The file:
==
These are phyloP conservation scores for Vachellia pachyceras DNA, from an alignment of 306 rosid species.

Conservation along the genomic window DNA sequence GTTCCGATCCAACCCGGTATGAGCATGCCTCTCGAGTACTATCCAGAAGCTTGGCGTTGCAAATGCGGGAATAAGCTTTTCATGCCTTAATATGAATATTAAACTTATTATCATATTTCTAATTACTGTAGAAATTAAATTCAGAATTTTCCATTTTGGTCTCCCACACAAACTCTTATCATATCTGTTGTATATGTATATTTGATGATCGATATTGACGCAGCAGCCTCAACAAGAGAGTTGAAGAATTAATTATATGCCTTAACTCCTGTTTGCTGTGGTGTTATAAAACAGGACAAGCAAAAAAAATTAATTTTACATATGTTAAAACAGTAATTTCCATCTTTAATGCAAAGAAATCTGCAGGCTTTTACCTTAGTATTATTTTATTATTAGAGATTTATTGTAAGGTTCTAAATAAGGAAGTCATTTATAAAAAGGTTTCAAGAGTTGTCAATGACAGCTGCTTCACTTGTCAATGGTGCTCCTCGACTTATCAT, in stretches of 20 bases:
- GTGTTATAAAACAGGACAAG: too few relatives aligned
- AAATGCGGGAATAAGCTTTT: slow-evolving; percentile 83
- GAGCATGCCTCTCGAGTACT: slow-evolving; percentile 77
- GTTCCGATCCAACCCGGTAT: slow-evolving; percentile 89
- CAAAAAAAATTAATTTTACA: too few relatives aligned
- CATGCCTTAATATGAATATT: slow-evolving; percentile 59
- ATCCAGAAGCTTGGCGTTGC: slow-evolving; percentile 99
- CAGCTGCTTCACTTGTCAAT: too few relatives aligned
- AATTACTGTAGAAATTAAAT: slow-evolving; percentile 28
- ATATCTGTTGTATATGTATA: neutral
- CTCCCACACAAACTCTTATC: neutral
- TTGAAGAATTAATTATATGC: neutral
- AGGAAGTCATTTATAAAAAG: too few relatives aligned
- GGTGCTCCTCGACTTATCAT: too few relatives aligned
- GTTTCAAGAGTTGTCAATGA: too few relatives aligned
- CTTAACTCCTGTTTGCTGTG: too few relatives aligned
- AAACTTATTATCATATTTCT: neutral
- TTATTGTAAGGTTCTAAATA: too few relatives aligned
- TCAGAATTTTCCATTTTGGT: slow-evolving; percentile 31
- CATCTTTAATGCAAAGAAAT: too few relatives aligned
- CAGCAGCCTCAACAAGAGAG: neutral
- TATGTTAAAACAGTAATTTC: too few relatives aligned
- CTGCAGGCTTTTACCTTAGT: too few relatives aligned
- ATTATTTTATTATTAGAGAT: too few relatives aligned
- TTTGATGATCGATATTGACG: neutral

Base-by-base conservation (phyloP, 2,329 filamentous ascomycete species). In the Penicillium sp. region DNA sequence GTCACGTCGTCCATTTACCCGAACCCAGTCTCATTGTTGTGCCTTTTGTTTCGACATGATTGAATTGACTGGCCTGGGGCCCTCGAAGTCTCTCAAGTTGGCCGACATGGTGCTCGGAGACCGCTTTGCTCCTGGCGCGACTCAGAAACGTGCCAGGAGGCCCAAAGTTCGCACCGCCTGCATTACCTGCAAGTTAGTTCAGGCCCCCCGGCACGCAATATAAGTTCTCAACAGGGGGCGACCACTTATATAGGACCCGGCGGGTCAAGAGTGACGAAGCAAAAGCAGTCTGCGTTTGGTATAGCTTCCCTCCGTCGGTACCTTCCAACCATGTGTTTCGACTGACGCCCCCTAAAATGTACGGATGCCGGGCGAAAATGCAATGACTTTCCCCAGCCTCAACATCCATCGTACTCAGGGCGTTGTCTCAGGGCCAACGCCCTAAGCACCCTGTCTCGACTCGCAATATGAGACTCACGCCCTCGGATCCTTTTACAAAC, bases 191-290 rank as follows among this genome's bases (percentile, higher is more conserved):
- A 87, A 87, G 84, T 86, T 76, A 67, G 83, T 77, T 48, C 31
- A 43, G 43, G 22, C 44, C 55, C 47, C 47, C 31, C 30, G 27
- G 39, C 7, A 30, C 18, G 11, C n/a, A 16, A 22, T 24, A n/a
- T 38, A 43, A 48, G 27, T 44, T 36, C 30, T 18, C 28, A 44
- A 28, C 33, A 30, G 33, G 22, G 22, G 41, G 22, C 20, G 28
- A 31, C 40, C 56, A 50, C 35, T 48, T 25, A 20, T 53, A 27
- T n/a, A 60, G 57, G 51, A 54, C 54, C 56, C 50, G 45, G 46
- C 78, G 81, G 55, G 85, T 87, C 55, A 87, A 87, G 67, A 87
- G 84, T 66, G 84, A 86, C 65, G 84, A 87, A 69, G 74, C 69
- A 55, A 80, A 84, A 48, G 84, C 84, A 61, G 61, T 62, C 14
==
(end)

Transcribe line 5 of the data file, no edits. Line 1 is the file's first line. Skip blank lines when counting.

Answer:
- GAGCATGCCTCTCGAGTACT: slow-evolving; percentile 77